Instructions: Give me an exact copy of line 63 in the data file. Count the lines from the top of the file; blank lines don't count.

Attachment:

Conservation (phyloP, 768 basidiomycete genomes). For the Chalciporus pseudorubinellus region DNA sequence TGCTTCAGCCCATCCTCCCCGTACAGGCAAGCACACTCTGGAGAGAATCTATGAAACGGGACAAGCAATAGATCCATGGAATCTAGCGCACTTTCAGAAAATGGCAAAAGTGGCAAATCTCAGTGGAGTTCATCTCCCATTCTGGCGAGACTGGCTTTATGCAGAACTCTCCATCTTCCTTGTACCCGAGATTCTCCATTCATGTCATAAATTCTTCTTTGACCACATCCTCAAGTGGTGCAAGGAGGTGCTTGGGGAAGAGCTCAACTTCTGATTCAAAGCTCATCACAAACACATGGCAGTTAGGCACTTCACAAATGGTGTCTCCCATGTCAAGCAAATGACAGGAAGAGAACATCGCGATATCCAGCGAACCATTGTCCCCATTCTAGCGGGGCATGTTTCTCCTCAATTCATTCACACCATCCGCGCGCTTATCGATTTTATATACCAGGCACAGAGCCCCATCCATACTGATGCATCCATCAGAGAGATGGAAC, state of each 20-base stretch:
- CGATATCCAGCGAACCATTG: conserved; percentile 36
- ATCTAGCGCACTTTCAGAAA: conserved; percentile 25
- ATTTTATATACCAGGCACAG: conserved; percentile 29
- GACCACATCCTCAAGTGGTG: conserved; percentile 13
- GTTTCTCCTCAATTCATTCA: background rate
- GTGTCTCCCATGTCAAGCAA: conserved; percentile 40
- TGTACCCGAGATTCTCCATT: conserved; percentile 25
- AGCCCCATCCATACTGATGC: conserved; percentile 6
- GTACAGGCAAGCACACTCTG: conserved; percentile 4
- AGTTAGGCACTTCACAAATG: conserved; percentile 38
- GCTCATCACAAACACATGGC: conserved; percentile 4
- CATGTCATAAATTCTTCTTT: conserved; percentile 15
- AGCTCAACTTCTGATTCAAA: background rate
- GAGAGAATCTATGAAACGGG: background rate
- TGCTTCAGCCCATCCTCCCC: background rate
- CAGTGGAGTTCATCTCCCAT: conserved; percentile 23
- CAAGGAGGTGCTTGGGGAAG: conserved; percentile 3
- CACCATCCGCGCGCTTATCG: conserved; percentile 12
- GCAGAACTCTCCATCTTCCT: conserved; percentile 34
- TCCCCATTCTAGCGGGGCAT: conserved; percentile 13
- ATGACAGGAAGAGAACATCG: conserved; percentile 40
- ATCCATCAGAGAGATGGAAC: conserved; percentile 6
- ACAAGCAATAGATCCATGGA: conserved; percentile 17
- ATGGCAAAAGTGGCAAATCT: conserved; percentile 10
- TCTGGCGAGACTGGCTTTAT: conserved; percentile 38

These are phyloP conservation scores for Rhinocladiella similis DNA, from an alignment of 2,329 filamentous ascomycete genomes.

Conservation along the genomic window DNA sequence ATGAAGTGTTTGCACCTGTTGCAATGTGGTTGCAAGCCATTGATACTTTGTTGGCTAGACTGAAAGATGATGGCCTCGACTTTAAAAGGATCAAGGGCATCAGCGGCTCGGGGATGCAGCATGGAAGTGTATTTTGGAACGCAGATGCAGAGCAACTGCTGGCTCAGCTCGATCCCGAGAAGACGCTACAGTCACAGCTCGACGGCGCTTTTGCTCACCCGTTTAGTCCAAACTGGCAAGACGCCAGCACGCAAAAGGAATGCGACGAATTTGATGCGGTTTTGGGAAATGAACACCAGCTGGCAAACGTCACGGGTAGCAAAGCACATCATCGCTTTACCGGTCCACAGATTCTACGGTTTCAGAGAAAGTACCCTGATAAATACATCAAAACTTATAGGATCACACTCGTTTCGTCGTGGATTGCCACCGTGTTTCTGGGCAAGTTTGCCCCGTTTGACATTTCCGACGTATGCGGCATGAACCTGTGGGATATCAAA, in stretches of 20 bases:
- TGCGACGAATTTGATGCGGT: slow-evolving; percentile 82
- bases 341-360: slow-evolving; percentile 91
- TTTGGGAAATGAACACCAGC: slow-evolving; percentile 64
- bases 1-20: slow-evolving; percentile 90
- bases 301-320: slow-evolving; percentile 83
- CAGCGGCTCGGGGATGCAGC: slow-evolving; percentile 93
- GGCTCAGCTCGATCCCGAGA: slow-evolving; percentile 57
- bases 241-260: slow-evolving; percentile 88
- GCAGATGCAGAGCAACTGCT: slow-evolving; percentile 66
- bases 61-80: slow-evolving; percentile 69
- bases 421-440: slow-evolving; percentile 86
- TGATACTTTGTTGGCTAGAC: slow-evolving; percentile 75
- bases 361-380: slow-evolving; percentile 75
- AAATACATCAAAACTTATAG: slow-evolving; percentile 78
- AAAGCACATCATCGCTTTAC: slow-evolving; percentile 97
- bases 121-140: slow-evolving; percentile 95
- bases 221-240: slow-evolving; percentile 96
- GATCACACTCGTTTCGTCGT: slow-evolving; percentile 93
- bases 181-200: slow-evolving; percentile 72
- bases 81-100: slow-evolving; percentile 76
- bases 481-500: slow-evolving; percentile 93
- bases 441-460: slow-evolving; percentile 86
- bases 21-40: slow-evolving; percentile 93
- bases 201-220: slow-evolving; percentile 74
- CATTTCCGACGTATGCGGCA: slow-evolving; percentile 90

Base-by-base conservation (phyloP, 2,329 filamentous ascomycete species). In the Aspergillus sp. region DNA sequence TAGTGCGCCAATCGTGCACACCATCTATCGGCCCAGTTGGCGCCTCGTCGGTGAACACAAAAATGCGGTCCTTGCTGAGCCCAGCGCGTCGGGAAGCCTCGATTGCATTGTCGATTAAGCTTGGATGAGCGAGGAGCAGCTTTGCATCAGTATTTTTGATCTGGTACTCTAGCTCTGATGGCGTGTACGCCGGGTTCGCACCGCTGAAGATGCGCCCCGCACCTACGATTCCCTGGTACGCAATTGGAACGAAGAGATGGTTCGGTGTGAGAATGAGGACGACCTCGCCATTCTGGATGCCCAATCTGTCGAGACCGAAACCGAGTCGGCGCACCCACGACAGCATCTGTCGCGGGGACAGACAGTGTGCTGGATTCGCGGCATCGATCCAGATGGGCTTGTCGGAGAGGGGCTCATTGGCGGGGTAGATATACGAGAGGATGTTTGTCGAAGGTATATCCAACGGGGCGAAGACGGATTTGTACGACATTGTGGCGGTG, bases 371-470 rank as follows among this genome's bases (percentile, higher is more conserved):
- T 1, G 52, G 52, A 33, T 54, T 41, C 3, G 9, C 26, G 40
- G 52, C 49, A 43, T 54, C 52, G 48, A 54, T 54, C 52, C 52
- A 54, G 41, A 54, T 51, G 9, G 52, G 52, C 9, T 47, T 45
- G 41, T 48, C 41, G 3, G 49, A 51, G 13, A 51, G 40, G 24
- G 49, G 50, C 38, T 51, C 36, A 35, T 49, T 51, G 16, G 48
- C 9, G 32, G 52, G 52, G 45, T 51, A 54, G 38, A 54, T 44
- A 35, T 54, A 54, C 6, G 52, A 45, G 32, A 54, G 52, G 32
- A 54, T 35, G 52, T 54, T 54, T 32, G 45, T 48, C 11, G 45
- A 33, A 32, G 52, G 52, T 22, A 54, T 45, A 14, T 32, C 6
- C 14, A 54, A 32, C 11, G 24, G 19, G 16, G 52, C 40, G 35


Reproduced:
- A 33, A 32, G 52, G 52, T 22, A 54, T 45, A 14, T 32, C 6